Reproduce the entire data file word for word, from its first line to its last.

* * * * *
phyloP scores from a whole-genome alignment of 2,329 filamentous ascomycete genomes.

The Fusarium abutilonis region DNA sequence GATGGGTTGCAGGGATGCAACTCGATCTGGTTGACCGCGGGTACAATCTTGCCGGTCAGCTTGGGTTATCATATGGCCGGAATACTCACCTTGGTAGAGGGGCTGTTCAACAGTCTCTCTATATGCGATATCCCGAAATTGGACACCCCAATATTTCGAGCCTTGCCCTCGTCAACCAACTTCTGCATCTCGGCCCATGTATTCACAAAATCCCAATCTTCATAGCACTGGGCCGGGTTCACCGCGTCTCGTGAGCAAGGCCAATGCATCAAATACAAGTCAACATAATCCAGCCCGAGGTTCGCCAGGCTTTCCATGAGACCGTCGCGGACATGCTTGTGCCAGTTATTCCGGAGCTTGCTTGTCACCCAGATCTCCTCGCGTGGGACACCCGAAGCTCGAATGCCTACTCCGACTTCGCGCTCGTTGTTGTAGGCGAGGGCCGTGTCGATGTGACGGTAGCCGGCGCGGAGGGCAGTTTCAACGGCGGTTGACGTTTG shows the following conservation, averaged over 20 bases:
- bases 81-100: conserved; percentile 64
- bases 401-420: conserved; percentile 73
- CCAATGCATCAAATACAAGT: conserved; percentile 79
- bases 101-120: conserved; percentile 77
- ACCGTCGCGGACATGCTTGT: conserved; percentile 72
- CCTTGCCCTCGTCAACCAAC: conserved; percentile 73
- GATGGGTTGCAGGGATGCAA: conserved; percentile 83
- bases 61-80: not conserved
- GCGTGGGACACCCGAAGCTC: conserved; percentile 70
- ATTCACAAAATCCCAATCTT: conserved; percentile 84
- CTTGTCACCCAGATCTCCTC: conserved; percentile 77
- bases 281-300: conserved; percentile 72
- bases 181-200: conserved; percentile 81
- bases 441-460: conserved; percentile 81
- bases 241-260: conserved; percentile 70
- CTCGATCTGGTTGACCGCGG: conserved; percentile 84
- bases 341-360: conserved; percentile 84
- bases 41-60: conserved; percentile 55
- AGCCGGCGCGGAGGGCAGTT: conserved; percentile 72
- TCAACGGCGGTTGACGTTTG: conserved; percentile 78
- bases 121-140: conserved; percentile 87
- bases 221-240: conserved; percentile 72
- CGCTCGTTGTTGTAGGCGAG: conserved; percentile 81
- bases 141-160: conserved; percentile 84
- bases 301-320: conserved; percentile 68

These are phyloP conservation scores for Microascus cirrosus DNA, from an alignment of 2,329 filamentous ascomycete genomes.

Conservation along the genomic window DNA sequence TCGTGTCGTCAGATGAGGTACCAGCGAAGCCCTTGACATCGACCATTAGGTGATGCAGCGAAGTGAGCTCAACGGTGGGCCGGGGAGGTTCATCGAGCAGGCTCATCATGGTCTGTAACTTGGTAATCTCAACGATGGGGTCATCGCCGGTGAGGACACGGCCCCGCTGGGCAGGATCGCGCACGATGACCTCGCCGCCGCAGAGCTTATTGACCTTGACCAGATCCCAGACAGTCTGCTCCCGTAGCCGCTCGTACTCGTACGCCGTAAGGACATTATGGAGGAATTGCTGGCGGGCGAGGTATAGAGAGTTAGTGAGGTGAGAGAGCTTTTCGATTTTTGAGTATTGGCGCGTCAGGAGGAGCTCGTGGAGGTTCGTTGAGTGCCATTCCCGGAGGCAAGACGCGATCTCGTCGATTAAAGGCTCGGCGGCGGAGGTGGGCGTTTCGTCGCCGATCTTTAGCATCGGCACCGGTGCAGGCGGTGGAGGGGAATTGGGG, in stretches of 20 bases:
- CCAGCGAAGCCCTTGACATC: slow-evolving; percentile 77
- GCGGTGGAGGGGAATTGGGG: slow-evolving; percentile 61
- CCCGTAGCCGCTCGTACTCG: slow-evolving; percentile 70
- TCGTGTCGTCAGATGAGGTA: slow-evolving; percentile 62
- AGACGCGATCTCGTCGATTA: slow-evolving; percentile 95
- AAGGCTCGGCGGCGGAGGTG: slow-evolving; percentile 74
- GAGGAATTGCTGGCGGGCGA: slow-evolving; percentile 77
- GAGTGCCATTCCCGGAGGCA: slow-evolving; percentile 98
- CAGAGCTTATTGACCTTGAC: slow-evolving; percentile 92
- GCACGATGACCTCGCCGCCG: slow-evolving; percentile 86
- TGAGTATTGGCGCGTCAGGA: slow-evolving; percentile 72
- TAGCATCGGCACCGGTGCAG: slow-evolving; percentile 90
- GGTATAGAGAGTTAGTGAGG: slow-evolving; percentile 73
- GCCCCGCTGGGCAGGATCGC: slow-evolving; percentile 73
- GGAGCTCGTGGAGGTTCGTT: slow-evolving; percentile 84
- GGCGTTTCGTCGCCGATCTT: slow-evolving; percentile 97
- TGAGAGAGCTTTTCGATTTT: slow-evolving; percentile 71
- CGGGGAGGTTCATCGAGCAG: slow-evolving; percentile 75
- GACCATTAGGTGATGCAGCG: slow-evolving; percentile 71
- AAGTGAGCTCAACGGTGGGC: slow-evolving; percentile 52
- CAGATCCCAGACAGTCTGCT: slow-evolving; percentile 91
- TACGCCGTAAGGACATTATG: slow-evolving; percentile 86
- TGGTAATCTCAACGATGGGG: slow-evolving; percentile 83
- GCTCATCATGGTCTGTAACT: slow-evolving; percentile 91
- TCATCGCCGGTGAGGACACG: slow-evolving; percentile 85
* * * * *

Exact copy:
phyloP scores from a whole-genome alignment of 2,329 filamentous ascomycete genomes.

The Fusarium abutilonis region DNA sequence GATGGGTTGCAGGGATGCAACTCGATCTGGTTGACCGCGGGTACAATCTTGCCGGTCAGCTTGGGTTATCATATGGCCGGAATACTCACCTTGGTAGAGGGGCTGTTCAACAGTCTCTCTATATGCGATATCCCGAAATTGGACACCCCAATATTTCGAGCCTTGCCCTCGTCAACCAACTTCTGCATCTCGGCCCATGTATTCACAAAATCCCAATCTTCATAGCACTGGGCCGGGTTCACCGCGTCTCGTGAGCAAGGCCAATGCATCAAATACAAGTCAACATAATCCAGCCCGAGGTTCGCCAGGCTTTCCATGAGACCGTCGCGGACATGCTTGTGCCAGTTATTCCGGAGCTTGCTTGTCACCCAGATCTCCTCGCGTGGGACACCCGAAGCTCGAATGCCTACTCCGACTTCGCGCTCGTTGTTGTAGGCGAGGGCCGTGTCGATGTGACGGTAGCCGGCGCGGAGGGCAGTTTCAACGGCGGTTGACGTTTG shows the following conservation, averaged over 20 bases:
- bases 81-100: conserved; percentile 64
- bases 401-420: conserved; percentile 73
- CCAATGCATCAAATACAAGT: conserved; percentile 79
- bases 101-120: conserved; percentile 77
- ACCGTCGCGGACATGCTTGT: conserved; percentile 72
- CCTTGCCCTCGTCAACCAAC: conserved; percentile 73
- GATGGGTTGCAGGGATGCAA: conserved; percentile 83
- bases 61-80: not conserved
- GCGTGGGACACCCGAAGCTC: conserved; percentile 70
- ATTCACAAAATCCCAATCTT: conserved; percentile 84
- CTTGTCACCCAGATCTCCTC: conserved; percentile 77
- bases 281-300: conserved; percentile 72
- bases 181-200: conserved; percentile 81
- bases 441-460: conserved; percentile 81
- bases 241-260: conserved; percentile 70
- CTCGATCTGGTTGACCGCGG: conserved; percentile 84
- bases 341-360: conserved; percentile 84
- bases 41-60: conserved; percentile 55
- AGCCGGCGCGGAGGGCAGTT: conserved; percentile 72
- TCAACGGCGGTTGACGTTTG: conserved; percentile 78
- bases 121-140: conserved; percentile 87
- bases 221-240: conserved; percentile 72
- CGCTCGTTGTTGTAGGCGAG: conserved; percentile 81
- bases 141-160: conserved; percentile 84
- bases 301-320: conserved; percentile 68

These are phyloP conservation scores for Microascus cirrosus DNA, from an alignment of 2,329 filamentous ascomycete genomes.

Conservation along the genomic window DNA sequence TCGTGTCGTCAGATGAGGTACCAGCGAAGCCCTTGACATCGACCATTAGGTGATGCAGCGAAGTGAGCTCAACGGTGGGCCGGGGAGGTTCATCGAGCAGGCTCATCATGGTCTGTAACTTGGTAATCTCAACGATGGGGTCATCGCCGGTGAGGACACGGCCCCGCTGGGCAGGATCGCGCACGATGACCTCGCCGCCGCAGAGCTTATTGACCTTGACCAGATCCCAGACAGTCTGCTCCCGTAGCCGCTCGTACTCGTACGCCGTAAGGACATTATGGAGGAATTGCTGGCGGGCGAGGTATAGAGAGTTAGTGAGGTGAGAGAGCTTTTCGATTTTTGAGTATTGGCGCGTCAGGAGGAGCTCGTGGAGGTTCGTTGAGTGCCATTCCCGGAGGCAAGACGCGATCTCGTCGATTAAAGGCTCGGCGGCGGAGGTGGGCGTTTCGTCGCCGATCTTTAGCATCGGCACCGGTGCAGGCGGTGGAGGGGAATTGGGG, in stretches of 20 bases:
- CCAGCGAAGCCCTTGACATC: slow-evolving; percentile 77
- GCGGTGGAGGGGAATTGGGG: slow-evolving; percentile 61
- CCCGTAGCCGCTCGTACTCG: slow-evolving; percentile 70
- TCGTGTCGTCAGATGAGGTA: slow-evolving; percentile 62
- AGACGCGATCTCGTCGATTA: slow-evolving; percentile 95
- AAGGCTCGGCGGCGGAGGTG: slow-evolving; percentile 74
- GAGGAATTGCTGGCGGGCGA: slow-evolving; percentile 77
- GAGTGCCATTCCCGGAGGCA: slow-evolving; percentile 98
- CAGAGCTTATTGACCTTGAC: slow-evolving; percentile 92
- GCACGATGACCTCGCCGCCG: slow-evolving; percentile 86
- TGAGTATTGGCGCGTCAGGA: slow-evolving; percentile 72
- TAGCATCGGCACCGGTGCAG: slow-evolving; percentile 90
- GGTATAGAGAGTTAGTGAGG: slow-evolving; percentile 73
- GCCCCGCTGGGCAGGATCGC: slow-evolving; percentile 73
- GGAGCTCGTGGAGGTTCGTT: slow-evolving; percentile 84
- GGCGTTTCGTCGCCGATCTT: slow-evolving; percentile 97
- TGAGAGAGCTTTTCGATTTT: slow-evolving; percentile 71
- CGGGGAGGTTCATCGAGCAG: slow-evolving; percentile 75
- GACCATTAGGTGATGCAGCG: slow-evolving; percentile 71
- AAGTGAGCTCAACGGTGGGC: slow-evolving; percentile 52
- CAGATCCCAGACAGTCTGCT: slow-evolving; percentile 91
- TACGCCGTAAGGACATTATG: slow-evolving; percentile 86
- TGGTAATCTCAACGATGGGG: slow-evolving; percentile 83
- GCTCATCATGGTCTGTAACT: slow-evolving; percentile 91
- TCATCGCCGGTGAGGACACG: slow-evolving; percentile 85